Cider Corner: Keys to Negotiating an Affordable Lease Agreement

Courtesy Highpoint Cider

In 2014, Noble Cider looked everywhere for a suitable space to rent close enough to the populated areas of Asheville, North Carolina to establish its business.  

“We wanted enough room for production and a taproom but struggled even then to find a suitable location that would fulfill all our needs,” they explained to Brewer recently in an email. “We did eventually find a great location to rent and were in the process of signing when the landlord suddenly opted to go with a local brewery instead of us. We then started looking further out of town and additionally started looking at properties for sale.” 

So instead of having to negotiate a lease agreement the popular cidery instead found a location further out of town for sale.

“It was not in the ideal location,” they wrote, “but the mortgage ended up being less than our rent might have been and the value of the property has of course increased dramatically since then giving the company a sizable asset.”

The cidery did eventually open a downtown taproom in 2019 but just closed the location in January of this year with plans to find a new spot should it suit them financially.

Weighing the option of renting versus buying can be a tricky situation to maneuver but some cideries, like Noble, are opting to front that money and purchase property rather than working with a landlord. Many breweries and cideries have seen rent increases hurt their operation and having one less bill to pay that may have to be negotiated to a different price later on seems to be the key to having a more affordable option.

The Old Mine in Erie, Colorado occupies space in a building that is owned by the restaurant’s owner, John Jacquat, who also owns Sweets Ice Cream next door and the businesses share some seating. 

“This has truly simplified any leasing complications that would typically come up for a business like ours,” explained Hope Ruffner. The Old Mine does much of its cider production and canning out of a facility just minutes away from the restaurant called The Handlebar Factory.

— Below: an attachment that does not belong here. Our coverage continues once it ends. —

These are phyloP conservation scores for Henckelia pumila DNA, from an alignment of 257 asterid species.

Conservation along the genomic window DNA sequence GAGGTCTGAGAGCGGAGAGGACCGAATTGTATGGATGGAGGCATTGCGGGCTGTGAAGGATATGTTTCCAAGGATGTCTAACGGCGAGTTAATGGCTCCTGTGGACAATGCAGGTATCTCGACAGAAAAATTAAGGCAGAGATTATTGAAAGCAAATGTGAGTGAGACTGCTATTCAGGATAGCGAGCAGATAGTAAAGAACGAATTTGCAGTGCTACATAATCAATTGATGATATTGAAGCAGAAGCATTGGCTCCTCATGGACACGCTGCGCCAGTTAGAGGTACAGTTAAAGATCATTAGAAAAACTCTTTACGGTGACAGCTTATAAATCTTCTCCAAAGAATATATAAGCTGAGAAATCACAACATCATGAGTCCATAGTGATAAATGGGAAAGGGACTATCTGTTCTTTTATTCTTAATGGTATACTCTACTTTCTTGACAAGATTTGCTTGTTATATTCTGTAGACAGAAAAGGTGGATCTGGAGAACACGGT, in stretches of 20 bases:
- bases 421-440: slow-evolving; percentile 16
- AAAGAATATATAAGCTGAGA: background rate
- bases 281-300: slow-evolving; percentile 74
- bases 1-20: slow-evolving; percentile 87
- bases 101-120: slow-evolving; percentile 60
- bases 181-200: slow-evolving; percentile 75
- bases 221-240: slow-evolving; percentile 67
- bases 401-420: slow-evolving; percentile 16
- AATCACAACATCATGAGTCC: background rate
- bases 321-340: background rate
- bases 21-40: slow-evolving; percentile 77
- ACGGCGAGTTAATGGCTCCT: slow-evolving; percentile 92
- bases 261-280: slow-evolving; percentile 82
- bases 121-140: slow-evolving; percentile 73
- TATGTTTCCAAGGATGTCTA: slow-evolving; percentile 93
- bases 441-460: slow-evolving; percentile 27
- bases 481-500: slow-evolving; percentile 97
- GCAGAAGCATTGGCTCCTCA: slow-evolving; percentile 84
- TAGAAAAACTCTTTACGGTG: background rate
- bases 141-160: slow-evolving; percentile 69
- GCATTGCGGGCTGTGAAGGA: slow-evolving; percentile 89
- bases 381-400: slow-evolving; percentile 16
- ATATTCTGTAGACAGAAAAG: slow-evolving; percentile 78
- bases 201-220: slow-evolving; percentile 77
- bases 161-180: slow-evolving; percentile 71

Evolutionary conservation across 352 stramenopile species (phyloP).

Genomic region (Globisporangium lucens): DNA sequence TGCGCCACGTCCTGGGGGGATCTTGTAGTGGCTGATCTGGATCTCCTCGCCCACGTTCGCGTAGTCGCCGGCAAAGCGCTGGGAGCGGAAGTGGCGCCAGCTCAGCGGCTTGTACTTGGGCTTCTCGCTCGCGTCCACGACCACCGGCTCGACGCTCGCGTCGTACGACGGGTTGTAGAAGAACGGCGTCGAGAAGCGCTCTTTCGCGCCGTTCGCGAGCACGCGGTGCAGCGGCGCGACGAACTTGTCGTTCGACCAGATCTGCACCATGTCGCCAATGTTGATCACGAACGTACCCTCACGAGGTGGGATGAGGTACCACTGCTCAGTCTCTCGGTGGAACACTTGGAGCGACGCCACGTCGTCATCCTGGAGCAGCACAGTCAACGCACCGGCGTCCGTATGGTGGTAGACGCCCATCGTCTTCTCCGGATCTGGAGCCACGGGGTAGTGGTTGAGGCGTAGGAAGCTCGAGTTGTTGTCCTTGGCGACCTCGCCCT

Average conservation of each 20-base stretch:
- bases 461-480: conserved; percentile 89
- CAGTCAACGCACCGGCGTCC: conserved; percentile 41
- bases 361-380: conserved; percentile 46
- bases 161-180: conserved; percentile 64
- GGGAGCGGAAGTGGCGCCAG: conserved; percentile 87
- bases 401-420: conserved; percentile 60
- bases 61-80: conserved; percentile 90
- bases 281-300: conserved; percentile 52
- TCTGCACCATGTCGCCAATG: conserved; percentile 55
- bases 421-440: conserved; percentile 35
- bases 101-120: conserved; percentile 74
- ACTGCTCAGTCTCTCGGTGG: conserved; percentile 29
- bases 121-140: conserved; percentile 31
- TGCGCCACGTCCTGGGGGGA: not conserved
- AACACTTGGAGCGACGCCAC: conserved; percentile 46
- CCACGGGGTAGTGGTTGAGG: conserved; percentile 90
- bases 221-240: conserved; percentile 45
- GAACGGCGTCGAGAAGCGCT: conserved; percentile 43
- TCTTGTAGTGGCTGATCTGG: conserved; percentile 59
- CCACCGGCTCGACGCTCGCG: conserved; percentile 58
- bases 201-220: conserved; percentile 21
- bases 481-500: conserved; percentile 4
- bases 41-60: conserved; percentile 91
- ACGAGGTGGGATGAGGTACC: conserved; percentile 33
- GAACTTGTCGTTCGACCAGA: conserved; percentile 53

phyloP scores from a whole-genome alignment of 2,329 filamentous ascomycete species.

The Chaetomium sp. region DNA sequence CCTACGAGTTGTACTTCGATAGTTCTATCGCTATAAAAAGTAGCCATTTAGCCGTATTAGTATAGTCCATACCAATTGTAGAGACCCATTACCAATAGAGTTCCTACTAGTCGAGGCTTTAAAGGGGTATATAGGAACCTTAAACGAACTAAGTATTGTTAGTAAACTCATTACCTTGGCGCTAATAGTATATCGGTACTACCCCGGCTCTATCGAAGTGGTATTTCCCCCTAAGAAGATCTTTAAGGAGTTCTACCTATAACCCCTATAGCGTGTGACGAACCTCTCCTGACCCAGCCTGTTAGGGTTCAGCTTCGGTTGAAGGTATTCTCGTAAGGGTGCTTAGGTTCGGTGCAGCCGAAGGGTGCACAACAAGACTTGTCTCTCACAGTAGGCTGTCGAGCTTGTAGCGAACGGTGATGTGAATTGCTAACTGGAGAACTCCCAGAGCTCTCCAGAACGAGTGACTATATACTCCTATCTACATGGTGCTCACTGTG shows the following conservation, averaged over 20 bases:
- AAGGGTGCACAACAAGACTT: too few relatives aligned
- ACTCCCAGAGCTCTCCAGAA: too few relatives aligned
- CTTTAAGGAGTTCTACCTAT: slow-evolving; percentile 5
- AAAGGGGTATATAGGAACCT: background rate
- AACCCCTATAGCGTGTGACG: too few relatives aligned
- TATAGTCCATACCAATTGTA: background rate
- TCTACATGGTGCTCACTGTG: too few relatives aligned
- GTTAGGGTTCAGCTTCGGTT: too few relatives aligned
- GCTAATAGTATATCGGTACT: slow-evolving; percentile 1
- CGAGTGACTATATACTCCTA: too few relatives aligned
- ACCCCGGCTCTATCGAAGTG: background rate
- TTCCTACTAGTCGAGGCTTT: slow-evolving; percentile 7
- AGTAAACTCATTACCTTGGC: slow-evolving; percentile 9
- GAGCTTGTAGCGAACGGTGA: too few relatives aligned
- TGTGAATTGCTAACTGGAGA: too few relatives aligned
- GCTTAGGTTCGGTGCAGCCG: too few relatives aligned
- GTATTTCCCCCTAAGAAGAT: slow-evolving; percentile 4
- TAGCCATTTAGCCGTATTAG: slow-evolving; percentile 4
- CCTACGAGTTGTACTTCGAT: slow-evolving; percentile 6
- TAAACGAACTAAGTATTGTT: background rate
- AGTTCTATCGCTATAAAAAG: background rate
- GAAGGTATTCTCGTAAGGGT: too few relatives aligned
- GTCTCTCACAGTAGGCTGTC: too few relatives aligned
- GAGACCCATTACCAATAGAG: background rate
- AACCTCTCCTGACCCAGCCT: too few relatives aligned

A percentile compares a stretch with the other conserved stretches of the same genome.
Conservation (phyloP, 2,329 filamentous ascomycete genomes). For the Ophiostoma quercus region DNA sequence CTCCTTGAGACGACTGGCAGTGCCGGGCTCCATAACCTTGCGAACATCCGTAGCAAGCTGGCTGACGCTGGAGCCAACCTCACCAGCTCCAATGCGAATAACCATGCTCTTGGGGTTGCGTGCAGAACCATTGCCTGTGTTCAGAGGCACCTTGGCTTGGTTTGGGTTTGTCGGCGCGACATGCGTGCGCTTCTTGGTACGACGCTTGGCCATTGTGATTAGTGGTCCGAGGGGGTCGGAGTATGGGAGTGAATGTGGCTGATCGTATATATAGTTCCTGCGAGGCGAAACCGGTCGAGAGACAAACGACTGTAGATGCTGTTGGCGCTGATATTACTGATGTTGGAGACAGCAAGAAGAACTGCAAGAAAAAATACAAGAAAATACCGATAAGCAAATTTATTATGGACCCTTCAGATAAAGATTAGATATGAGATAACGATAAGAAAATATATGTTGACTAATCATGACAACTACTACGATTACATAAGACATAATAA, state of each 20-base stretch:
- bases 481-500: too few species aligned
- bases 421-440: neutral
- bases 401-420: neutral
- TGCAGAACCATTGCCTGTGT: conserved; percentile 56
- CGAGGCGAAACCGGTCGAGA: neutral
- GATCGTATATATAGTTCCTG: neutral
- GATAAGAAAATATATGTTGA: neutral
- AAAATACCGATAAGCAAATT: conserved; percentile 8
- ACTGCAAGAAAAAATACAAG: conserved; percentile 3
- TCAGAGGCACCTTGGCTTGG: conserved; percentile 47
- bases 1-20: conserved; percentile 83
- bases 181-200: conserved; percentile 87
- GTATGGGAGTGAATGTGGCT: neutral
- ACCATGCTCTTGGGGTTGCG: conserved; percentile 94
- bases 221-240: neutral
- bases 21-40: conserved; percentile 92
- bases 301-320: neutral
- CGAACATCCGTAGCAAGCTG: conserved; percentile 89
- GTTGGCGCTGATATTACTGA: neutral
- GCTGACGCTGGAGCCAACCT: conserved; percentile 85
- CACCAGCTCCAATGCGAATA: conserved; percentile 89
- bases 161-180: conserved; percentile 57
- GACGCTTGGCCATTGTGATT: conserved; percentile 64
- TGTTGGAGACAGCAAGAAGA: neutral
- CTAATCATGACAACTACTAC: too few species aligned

“We do rent the Handlebar Factory,” Ruffner said, adding it suits their needs nicely, but at times has raised concern due to rent raises. 

“We feel comfortable with our lease currently but are always brainstorming any and all creative options for our cider production,” Ruffner said.

READ MORE: Cider Corner: What to Watch for When Switching Locations

Landlords can be a minefield to manage and navigate, points out Highpoint Cider’s Andrew Perez. But, he added, with any partner/supplier or entity that your cidery does business with, make sure it is a good fit.

“Do your due diligence and your homework before signing anything,” he said, and if you have never had any sort of negotiation training he suggests to read on it.

“Life is a negotiation,” Perez said. “If you find negotiations uncomfortable, practice them until they are comfortable. I don’t believe that people rise to the occasion, people fall to their level of preparation.” 

Regardless of your negotiation acumen, he adds that if the person on the other side of the table is malicious, acting in bad faith, or greedy just walk away.

“You won’t be able to negotiate with someone who doesn’t care,” Perez said. 

He points out that your lease needs to be fair for both parties and that the relationship should be maintained over the course and duration of your lease.

“Keep communication open, and the relationship positive. Heck, maybe your landlord likes your cider,” the Idaho cidery’s COO said. 

And remember that regardless of how successful your business is, there is a market price for that location, and the value of that space is not determined by your business, but by the local market. 

“Tennant changes are risky for landlords — and making up lost revenue from a vacancy is near impossible to recover,” Perez said. “Every month that lot sits empty is money they will never get back. 

“Likewise, how long will it take you to leave the space? If you are dependable, maintain a positive working relationship, and pay your rent on time there are very few reasons a landlord would want you to leave aside from, you know, capitalism.”

Business success should never be tied to any sort of lease agreement, Perez added. 

“If that is on the table, walk away,” he said adding the counter, if you’re having harder times, does the lease amount decrease proportionally with your business? 

He did say that negotiating lease options can be a great way to extend your lease presence and that you should get pre-defined rate increases over time, which can defer the next time you have to enter that negotiation cycle. 

“Triple net leases are super common for commercial spaces,” he said. “See if you can get some dollars for leasehold improvements if you are adding value to the building.”

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